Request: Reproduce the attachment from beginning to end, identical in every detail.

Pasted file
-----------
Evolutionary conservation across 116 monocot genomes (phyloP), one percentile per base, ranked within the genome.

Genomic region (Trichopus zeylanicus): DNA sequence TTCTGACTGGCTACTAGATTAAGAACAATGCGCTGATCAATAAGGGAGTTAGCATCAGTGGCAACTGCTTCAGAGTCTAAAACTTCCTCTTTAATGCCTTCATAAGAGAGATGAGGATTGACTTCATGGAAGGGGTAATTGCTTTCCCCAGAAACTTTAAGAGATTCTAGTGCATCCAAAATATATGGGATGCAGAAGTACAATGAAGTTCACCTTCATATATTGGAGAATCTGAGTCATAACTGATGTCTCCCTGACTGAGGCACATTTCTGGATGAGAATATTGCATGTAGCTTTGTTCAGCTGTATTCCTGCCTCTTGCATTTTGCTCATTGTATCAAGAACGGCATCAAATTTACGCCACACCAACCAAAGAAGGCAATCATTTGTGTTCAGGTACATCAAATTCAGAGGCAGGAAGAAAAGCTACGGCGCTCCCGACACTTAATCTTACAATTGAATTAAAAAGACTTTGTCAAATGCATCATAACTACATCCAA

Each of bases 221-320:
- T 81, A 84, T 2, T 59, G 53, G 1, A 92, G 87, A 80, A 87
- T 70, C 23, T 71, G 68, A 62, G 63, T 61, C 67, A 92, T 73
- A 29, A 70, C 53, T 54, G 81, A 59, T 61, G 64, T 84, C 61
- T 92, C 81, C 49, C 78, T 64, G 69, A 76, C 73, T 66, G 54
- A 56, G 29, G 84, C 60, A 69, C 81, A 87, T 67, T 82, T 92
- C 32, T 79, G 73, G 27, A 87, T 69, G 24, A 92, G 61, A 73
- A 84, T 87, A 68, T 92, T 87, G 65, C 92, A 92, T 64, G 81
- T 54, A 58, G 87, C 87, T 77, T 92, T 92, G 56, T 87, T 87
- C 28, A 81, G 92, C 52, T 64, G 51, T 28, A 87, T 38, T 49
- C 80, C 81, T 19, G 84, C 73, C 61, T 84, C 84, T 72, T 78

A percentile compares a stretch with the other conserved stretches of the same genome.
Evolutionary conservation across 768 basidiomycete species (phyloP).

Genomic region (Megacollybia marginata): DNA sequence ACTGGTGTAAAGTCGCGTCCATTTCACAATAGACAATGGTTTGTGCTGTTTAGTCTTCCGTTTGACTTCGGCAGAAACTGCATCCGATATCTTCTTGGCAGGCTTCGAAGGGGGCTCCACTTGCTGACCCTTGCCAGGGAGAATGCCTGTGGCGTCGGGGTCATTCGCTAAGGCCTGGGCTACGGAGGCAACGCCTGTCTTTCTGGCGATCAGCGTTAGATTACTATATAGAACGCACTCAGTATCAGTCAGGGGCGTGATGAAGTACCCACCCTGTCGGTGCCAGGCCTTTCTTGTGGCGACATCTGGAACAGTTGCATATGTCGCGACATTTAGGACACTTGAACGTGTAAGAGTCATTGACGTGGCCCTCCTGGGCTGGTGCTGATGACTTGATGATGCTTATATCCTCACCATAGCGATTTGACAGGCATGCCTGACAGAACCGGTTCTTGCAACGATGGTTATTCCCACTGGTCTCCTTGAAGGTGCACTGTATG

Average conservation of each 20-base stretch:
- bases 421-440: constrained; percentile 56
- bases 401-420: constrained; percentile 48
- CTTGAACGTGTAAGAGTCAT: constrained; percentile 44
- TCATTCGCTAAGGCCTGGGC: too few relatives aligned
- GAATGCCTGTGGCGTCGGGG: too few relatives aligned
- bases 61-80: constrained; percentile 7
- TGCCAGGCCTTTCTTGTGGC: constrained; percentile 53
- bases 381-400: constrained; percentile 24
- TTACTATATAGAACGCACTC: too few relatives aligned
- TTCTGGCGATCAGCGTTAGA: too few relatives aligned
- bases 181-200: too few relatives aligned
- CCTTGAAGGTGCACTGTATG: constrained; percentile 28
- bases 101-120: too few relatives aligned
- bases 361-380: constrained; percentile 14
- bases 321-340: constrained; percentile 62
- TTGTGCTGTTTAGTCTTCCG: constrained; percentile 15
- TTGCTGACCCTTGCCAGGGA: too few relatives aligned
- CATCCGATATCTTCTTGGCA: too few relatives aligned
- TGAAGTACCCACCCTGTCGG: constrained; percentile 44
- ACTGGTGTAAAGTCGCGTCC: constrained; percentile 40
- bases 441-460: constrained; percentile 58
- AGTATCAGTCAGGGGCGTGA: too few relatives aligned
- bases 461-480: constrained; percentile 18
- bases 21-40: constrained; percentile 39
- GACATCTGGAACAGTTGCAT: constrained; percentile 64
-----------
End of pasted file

Evolutionary conservation across 116 monocot genomes (phyloP), one percentile per base, ranked within the genome.

Genomic region (Trichopus zeylanicus): DNA sequence TTCTGACTGGCTACTAGATTAAGAACAATGCGCTGATCAATAAGGGAGTTAGCATCAGTGGCAACTGCTTCAGAGTCTAAAACTTCCTCTTTAATGCCTTCATAAGAGAGATGAGGATTGACTTCATGGAAGGGGTAATTGCTTTCCCCAGAAACTTTAAGAGATTCTAGTGCATCCAAAATATATGGGATGCAGAAGTACAATGAAGTTCACCTTCATATATTGGAGAATCTGAGTCATAACTGATGTCTCCCTGACTGAGGCACATTTCTGGATGAGAATATTGCATGTAGCTTTGTTCAGCTGTATTCCTGCCTCTTGCATTTTGCTCATTGTATCAAGAACGGCATCAAATTTACGCCACACCAACCAAAGAAGGCAATCATTTGTGTTCAGGTACATCAAATTCAGAGGCAGGAAGAAAAGCTACGGCGCTCCCGACACTTAATCTTACAATTGAATTAAAAAGACTTTGTCAAATGCATCATAACTACATCCAA

Each of bases 221-320:
- T 81, A 84, T 2, T 59, G 53, G 1, A 92, G 87, A 80, A 87
- T 70, C 23, T 71, G 68, A 62, G 63, T 61, C 67, A 92, T 73
- A 29, A 70, C 53, T 54, G 81, A 59, T 61, G 64, T 84, C 61
- T 92, C 81, C 49, C 78, T 64, G 69, A 76, C 73, T 66, G 54
- A 56, G 29, G 84, C 60, A 69, C 81, A 87, T 67, T 82, T 92
- C 32, T 79, G 73, G 27, A 87, T 69, G 24, A 92, G 61, A 73
- A 84, T 87, A 68, T 92, T 87, G 65, C 92, A 92, T 64, G 81
- T 54, A 58, G 87, C 87, T 77, T 92, T 92, G 56, T 87, T 87
- C 28, A 81, G 92, C 52, T 64, G 51, T 28, A 87, T 38, T 49
- C 80, C 81, T 19, G 84, C 73, C 61, T 84, C 84, T 72, T 78

A percentile compares a stretch with the other conserved stretches of the same genome.
Evolutionary conservation across 768 basidiomycete species (phyloP).

Genomic region (Megacollybia marginata): DNA sequence ACTGGTGTAAAGTCGCGTCCATTTCACAATAGACAATGGTTTGTGCTGTTTAGTCTTCCGTTTGACTTCGGCAGAAACTGCATCCGATATCTTCTTGGCAGGCTTCGAAGGGGGCTCCACTTGCTGACCCTTGCCAGGGAGAATGCCTGTGGCGTCGGGGTCATTCGCTAAGGCCTGGGCTACGGAGGCAACGCCTGTCTTTCTGGCGATCAGCGTTAGATTACTATATAGAACGCACTCAGTATCAGTCAGGGGCGTGATGAAGTACCCACCCTGTCGGTGCCAGGCCTTTCTTGTGGCGACATCTGGAACAGTTGCATATGTCGCGACATTTAGGACACTTGAACGTGTAAGAGTCATTGACGTGGCCCTCCTGGGCTGGTGCTGATGACTTGATGATGCTTATATCCTCACCATAGCGATTTGACAGGCATGCCTGACAGAACCGGTTCTTGCAACGATGGTTATTCCCACTGGTCTCCTTGAAGGTGCACTGTATG

Average conservation of each 20-base stretch:
- bases 421-440: constrained; percentile 56
- bases 401-420: constrained; percentile 48
- CTTGAACGTGTAAGAGTCAT: constrained; percentile 44
- TCATTCGCTAAGGCCTGGGC: too few relatives aligned
- GAATGCCTGTGGCGTCGGGG: too few relatives aligned
- bases 61-80: constrained; percentile 7
- TGCCAGGCCTTTCTTGTGGC: constrained; percentile 53
- bases 381-400: constrained; percentile 24
- TTACTATATAGAACGCACTC: too few relatives aligned
- TTCTGGCGATCAGCGTTAGA: too few relatives aligned
- bases 181-200: too few relatives aligned
- CCTTGAAGGTGCACTGTATG: constrained; percentile 28
- bases 101-120: too few relatives aligned
- bases 361-380: constrained; percentile 14
- bases 321-340: constrained; percentile 62
- TTGTGCTGTTTAGTCTTCCG: constrained; percentile 15
- TTGCTGACCCTTGCCAGGGA: too few relatives aligned
- CATCCGATATCTTCTTGGCA: too few relatives aligned
- TGAAGTACCCACCCTGTCGG: constrained; percentile 44
- ACTGGTGTAAAGTCGCGTCC: constrained; percentile 40
- bases 441-460: constrained; percentile 58
- AGTATCAGTCAGGGGCGTGA: too few relatives aligned
- bases 461-480: constrained; percentile 18
- bases 21-40: constrained; percentile 39
- GACATCTGGAACAGTTGCAT: constrained; percentile 64